Oppose all immigration related arrests of anyone involved in pending criminal cases or cases under investigation.
Commit to providing U-visa certification for crime survivors, and create a U-visa coordinator within the office. U-visas can be issued to victims of certain crimes who have suffered mental or physical abuse and are helpful to law enforcement or government officials in the investigation or prosecution of criminal activity.
Acknowledge that traditional prosecutorial practices and culture have been major contributors to racial disparities in case outcomes and incarceration rates.
Commit to transform the office into an anti-racist office.
Decline to prosecute people who were racially profiled by the police.
Use power and position in Louisiana District Attorney’s Association to advocate in the State Legislature for an end to policies that target and harm BIPOC communities.
Divest from incarceration, invest in social services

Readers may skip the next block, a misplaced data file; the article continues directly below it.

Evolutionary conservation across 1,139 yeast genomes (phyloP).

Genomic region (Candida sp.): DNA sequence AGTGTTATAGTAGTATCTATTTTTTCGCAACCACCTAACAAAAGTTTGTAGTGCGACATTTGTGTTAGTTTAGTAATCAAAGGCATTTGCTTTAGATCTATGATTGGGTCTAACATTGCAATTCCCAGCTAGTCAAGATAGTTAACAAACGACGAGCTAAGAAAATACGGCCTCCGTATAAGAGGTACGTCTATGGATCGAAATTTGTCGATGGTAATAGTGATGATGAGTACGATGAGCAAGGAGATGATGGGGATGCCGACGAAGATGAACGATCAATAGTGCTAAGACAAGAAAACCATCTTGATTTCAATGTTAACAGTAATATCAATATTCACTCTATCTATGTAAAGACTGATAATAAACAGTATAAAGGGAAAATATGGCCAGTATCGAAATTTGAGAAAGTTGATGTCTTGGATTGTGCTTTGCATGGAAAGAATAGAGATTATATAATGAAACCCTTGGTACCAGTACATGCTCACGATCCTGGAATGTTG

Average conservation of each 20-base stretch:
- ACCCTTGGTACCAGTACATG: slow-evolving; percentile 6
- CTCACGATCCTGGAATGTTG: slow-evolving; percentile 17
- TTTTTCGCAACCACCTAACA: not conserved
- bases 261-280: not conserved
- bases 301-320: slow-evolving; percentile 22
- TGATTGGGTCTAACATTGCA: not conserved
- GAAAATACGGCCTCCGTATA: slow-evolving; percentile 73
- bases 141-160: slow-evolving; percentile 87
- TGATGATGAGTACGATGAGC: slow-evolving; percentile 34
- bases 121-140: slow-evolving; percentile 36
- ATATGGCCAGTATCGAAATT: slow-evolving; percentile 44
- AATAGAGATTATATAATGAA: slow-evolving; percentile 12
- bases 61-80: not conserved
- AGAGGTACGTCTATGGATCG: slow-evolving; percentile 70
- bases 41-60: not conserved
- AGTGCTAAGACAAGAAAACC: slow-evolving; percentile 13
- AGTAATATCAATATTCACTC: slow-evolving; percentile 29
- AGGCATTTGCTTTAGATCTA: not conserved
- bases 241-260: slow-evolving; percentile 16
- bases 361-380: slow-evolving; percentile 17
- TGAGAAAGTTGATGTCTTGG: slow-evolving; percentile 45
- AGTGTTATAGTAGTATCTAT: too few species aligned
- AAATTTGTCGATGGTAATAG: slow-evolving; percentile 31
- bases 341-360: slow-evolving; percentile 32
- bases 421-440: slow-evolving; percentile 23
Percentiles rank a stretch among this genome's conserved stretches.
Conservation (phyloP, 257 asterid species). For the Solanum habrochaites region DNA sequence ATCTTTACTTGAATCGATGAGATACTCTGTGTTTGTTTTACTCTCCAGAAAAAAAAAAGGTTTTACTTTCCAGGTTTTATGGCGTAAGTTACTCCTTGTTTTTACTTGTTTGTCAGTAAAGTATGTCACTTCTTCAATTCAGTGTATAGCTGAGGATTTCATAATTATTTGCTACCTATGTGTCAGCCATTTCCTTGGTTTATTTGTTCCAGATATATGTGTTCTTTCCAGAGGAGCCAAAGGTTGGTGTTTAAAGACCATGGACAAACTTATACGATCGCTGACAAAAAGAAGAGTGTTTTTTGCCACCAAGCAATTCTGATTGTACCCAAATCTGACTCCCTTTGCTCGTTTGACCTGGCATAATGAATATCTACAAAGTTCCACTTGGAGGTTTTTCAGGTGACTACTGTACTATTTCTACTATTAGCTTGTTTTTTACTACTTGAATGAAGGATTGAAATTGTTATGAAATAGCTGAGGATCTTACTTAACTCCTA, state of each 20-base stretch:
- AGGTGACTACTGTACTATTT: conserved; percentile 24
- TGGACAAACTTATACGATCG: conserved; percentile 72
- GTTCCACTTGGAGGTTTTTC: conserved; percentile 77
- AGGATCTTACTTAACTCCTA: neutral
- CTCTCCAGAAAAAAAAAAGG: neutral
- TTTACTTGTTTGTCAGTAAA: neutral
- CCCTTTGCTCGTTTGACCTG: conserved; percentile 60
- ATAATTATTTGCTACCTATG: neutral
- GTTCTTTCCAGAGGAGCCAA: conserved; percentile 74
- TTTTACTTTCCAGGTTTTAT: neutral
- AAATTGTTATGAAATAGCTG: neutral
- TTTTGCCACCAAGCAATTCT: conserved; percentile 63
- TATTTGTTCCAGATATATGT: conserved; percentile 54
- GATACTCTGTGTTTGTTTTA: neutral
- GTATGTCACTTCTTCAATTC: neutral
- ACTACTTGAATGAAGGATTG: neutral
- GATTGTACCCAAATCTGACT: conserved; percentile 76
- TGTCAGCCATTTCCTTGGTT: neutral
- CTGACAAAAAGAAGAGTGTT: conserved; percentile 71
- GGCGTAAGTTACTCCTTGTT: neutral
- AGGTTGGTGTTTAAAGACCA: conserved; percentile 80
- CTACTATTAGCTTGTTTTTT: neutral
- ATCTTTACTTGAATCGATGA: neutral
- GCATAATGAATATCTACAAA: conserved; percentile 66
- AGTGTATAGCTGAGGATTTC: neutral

Incarcerate as a last resort, not a first option.
Fiercely advocate for New Orleans to develop data proven or data informed interventions and refer people to these programs, whether they are formal “alternatives to incarceration” programs or not.
The DA should not create their own programming and instead refer people to programs created in the community and run by community members.
Only consider an “alternative to confinement” program completion to be a requirement (i.e. to cause case dismissal) in cases where incarceration was previously the norm.
Encourage positive behavior by eliminating punishments and conditions where a person exhibits progress towards rehabilitation.
Expand eligibility for diversion before booking, prior to filing charges, and before plea agreements are offered to preserve the presumption of innocence and prevent creating a criminal record unless the person charged is referred back for prosecution due to failure to complete conditions of diversion.
Do not predicate diversion on ability to pay. Instead, make diversion available regardless of ability to pay, and flexible to accommodate people working and/or fulfilling family responsibilities.